The long quest for the right pollen: how to really help bees
Planting bee-friendly plants seems to be the new fad in many cities around the globe. In the UK, amateur gardeners regularly try to attract such insects, while in France, farmers have offered land to help beekeepers . In other countries, such as Canada, cities adopt pollinators. Even some companies undertake wildflower planting efforts.
But not all plants can satisfy the nutritional requirements of bees and some may be more useful than others in balancing bee diets.
From early spring to autumn, pollinating insects, such as bees, use the rich food resources supplied by plants in the form of nectar and pollen. Nectar is the source of energy needed for all insect activity, while pollen is a source of building material especially for larvae to achieve their final adult shape.
The nurse bees ingest pollen, nectar and water to feed the larvae and the digested compounds are used to make jelly. But its caloric value relies on the nectar and pollen used.
Jelly building blocks
The jelly is organic matter and composed of various organic substrates, such as specific sugars, lipids, proteins, vitamins, amino-acids and enzymes. All these organic substrates are constructed of atoms of specific chemical elements, like carbon, nitrogen, phosphorous, sodium, potassium, copper and zinc.
Research covering the proportions of various atoms that make up living organisms and their food sources is called ecological stoichiometry or biological stoichiometry. This approach was used for our investigation of honeybees' nutritional needs and how they may be fulfilled only if pollen diversity and adequate species composition is available for them.
There is an important feature that differentiates organic substrates from atoms. Organic substrates are mutable (for example, they may be transformed into different substrates) and may be produced by living organisms utilising available atoms.
Atoms are immutable – they cannot be transformed into different atoms and cannot be produced by living organisms. Therefore, mutable organic substrates are built of immutable elements. But how is this related to the production of good quality jelly for the growing bee larvae?
Sugars – the source of energy for bees – are made up of only three elements: carbon, hydrogen and oxygen. Other organic substrates that are necessary for body-building and body maintenance are composed of other elements in addition to the carbon, hydrogen and oxygen, such as nitrogen, phosphorous, sodium, potassium, copper and zinc. Atoms of these other elements must be incorporated into the bodies of growing bee larvae.
Pollen is the exclusive source of these elements for bees. Therefore, to produce good quality jelly, pollen must provide the bees with the required proportions of the atoms of body-building elements. And is every pollen, produced by various plant species, similar in this respect?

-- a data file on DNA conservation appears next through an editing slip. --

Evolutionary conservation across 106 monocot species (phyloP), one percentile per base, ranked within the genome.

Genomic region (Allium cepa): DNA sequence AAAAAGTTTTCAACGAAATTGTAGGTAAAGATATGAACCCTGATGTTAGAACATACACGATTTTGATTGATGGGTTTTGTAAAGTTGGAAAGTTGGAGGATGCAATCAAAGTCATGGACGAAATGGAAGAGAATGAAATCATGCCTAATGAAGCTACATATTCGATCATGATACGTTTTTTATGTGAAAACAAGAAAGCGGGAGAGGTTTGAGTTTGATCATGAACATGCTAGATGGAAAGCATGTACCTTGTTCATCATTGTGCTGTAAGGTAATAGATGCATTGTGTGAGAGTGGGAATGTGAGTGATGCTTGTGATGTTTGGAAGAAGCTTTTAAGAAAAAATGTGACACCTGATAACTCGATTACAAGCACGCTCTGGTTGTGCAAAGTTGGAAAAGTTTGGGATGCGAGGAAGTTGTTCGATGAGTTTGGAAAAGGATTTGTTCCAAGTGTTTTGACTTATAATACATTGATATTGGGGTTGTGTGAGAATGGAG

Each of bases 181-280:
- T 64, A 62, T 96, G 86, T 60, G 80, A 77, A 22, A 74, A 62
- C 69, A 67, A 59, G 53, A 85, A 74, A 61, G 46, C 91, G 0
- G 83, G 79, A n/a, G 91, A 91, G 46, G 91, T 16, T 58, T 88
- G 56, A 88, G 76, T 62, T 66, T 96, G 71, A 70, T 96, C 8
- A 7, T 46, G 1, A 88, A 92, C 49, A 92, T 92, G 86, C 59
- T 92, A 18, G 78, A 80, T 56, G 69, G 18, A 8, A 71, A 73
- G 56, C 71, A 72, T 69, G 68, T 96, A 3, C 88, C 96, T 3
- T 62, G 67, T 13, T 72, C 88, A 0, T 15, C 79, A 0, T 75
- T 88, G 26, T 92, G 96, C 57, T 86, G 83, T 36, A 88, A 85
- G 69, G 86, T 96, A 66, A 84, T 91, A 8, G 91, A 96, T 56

Our latest study showed that various species of pollen differ in their elemental composition and therefore provide atoms of particular elements in varying proportions. These proportions are often imbalanced for bees – they contain too many atoms of some elements and too few of others.
Our results show that seven elements are particularly important for bees: sodium, sulphur, copper, phosphorous, potassium, nitrogen and zinc.
The atoms of these elements are often scarce in pollen but must be provided in high proportions in the food of growing bee larvae. However, the concentrations of these elements in pollen show high taxonomic variability, which means that some plant species produce pollen scarce in these important elements, while others produce pollen rich in them.
Imagine two pollen species: A and B. Pollen A is rich in sulphur but scarce in potassium and pollen B is scarce in sulphur but rich in potassium. To collect the sulphur and potassium they need, bees need to mix these two pollens.
But not all plants produce pollen that satisfies the elemental requirements of bees and mixing of random pollen species is not enough. Therefore, plants should not be evaluated and planted as adequate sources of bee food based solely on the quantity of pollen and nectar produced.
Plantations of single-species crops could actually limit bee development. Instead, floral diversity may be necessary to gather the appropriate proportions of nutritional elements and the right mix of pollen.
A new factor explaining bee decline
Lack of plant diversity is suggested as an indirect factor responsible for the pollinator crisis. But we revealed that the absence of the right mix of pollen is one of the main factors affecting bees. This may improve our understanding of pollinator decline and could result in more successful intervention strategies.
We propose that farmers, gardeners and cities grow plants that help honeybees provide a balanced diet for growing larvae. We know that such plants include clover, broad bean, poppy, gorse, turnipweed, common camellia, magnolia-vine and about 10 other species, but we need more studies, focusing on various pollen-producing plants, including those pollinated by wind.
In particular, we propose planting such plants near areas of single-species crops to limit their negative influence on bee larval development. Additionaly, bees should have access to dirty water, such as puddles rich in decaying matter or slurry. These are willingly utilised by bees to allow them to supplement sodium, which is extremely scarce in pollen. If such a supplementation is impossible, honeybees should be provided with slightly salted water.
So if you want attract bees and give a helping hand to mother nature, think twice about that lavender and sunflower crop and make sure to add some clover and magnolia. The bees will thank you for it.